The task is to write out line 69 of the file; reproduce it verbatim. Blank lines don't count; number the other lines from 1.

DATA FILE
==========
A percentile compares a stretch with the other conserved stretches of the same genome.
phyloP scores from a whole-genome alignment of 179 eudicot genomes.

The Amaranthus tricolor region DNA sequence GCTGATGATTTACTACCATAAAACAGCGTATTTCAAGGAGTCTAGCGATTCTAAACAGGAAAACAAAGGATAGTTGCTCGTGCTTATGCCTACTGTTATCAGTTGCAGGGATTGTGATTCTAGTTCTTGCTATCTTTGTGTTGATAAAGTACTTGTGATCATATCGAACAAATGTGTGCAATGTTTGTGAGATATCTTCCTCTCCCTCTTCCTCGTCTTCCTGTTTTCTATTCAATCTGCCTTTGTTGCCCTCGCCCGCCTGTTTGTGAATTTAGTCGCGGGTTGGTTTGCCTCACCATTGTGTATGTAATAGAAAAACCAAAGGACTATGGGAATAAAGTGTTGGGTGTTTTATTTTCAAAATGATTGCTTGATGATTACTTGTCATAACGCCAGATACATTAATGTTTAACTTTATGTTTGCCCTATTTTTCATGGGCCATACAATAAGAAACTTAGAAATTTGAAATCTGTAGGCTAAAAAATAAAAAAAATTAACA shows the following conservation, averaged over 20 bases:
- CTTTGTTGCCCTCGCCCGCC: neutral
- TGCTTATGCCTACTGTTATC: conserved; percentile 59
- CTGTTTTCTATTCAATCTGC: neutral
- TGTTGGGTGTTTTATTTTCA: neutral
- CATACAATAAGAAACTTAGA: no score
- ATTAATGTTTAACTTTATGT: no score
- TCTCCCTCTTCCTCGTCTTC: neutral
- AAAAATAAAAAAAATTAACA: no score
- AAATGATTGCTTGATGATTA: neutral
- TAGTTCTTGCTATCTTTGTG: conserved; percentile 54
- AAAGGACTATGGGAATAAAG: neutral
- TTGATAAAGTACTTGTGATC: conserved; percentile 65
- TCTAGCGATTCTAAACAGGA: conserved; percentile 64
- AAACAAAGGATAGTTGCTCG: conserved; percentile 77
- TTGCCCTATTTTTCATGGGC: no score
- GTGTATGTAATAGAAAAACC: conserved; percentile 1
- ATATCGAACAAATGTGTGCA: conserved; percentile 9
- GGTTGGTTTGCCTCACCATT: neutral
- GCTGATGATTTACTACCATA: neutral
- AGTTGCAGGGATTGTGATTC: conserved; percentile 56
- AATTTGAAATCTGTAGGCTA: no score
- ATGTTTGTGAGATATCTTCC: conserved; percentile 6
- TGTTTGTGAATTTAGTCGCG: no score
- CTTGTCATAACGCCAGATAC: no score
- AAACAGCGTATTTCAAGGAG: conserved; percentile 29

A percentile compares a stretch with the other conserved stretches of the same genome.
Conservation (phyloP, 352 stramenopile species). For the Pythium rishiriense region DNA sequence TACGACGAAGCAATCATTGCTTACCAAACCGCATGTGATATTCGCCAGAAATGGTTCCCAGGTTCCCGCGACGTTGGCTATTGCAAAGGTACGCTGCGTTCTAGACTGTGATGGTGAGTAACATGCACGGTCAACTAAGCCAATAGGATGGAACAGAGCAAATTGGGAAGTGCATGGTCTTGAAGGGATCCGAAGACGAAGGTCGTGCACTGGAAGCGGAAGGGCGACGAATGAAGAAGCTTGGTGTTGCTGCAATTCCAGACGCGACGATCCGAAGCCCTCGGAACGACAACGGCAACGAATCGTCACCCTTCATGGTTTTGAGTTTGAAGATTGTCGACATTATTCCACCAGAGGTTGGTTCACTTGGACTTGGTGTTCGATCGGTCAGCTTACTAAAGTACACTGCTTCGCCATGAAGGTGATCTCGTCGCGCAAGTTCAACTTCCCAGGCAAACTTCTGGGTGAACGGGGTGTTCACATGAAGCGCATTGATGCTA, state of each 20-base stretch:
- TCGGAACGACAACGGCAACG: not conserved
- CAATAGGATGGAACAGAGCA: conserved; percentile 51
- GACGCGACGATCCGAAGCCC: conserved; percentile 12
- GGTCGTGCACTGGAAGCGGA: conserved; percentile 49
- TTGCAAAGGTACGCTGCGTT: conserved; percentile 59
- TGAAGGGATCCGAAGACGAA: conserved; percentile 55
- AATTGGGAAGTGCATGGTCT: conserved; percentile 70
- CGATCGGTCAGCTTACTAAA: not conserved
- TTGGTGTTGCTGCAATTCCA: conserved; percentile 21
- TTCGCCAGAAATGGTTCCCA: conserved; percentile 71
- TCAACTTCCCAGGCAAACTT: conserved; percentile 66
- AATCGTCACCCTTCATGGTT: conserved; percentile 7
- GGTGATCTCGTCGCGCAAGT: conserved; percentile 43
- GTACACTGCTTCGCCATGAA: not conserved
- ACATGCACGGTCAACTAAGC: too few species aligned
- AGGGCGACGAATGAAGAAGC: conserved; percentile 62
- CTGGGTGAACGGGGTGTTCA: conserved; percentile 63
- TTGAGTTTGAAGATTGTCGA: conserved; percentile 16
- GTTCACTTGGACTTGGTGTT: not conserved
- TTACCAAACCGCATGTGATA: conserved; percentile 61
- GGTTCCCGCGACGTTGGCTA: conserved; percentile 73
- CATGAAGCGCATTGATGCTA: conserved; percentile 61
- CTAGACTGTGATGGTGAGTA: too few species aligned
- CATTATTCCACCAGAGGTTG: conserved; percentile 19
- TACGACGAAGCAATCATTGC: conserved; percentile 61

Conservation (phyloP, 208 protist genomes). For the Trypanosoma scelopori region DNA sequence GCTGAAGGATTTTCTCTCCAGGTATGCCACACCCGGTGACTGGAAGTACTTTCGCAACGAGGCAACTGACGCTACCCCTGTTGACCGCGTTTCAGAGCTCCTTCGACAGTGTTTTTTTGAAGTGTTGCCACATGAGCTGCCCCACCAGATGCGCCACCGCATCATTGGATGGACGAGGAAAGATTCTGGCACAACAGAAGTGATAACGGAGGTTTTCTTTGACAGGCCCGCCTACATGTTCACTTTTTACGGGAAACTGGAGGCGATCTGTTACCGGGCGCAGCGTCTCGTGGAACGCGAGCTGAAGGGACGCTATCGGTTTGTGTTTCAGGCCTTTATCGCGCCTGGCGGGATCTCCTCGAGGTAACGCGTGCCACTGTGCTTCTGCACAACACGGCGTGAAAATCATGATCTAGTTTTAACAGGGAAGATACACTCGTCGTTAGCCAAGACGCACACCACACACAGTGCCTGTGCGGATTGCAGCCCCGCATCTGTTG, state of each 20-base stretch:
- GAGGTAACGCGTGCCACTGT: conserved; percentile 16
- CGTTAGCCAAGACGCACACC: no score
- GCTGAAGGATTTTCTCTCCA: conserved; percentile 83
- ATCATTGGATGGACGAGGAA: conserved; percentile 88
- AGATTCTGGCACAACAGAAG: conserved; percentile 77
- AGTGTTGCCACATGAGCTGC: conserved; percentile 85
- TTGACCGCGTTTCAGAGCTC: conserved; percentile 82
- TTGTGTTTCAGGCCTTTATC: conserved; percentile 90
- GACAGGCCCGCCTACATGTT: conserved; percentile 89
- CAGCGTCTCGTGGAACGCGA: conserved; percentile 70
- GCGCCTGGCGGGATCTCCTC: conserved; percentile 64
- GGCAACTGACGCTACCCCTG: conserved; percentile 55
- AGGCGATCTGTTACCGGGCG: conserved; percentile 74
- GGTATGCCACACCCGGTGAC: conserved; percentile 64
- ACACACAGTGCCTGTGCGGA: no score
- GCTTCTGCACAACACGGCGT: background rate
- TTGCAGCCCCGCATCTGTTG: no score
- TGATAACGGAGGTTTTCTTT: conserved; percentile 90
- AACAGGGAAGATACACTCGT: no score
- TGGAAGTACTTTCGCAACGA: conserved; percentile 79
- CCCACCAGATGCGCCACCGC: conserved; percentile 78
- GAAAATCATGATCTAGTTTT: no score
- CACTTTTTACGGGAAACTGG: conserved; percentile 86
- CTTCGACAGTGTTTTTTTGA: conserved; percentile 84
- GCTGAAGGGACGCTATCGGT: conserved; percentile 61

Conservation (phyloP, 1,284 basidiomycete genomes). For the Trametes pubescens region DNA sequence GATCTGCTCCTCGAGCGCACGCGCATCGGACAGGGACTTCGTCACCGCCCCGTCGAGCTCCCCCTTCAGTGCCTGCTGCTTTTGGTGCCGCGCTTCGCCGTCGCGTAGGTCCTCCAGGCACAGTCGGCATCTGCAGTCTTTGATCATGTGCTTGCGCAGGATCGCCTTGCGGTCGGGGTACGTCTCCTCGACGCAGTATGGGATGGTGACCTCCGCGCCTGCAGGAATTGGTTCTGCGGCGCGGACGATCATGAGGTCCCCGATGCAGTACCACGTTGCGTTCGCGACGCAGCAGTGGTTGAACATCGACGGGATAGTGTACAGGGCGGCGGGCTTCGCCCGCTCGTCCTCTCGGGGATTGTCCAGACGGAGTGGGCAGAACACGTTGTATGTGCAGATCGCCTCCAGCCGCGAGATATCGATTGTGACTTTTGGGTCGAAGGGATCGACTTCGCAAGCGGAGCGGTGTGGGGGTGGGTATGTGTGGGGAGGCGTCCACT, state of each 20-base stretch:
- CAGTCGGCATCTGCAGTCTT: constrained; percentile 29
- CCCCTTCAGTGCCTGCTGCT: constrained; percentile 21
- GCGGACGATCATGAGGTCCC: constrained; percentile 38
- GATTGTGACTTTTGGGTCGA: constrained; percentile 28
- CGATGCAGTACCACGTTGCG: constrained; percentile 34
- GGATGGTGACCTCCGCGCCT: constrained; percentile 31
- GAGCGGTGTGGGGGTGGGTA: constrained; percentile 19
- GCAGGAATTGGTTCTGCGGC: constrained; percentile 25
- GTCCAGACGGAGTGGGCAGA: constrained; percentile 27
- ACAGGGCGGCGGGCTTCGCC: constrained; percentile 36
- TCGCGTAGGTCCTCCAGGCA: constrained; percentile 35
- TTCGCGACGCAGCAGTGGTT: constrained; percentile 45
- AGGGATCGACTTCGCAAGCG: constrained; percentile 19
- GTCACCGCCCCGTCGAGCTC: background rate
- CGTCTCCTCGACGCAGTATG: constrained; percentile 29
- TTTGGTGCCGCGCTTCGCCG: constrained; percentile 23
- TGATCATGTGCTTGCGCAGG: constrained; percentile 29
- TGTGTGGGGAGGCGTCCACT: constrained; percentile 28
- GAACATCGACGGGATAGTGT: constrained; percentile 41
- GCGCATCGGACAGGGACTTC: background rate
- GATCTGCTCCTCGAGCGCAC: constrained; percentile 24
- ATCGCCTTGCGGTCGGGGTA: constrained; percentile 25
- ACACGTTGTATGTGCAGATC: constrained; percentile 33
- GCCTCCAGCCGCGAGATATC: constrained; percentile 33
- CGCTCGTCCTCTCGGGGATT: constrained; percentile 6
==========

- AGGCGATCTGTTACCGGGCG: conserved; percentile 74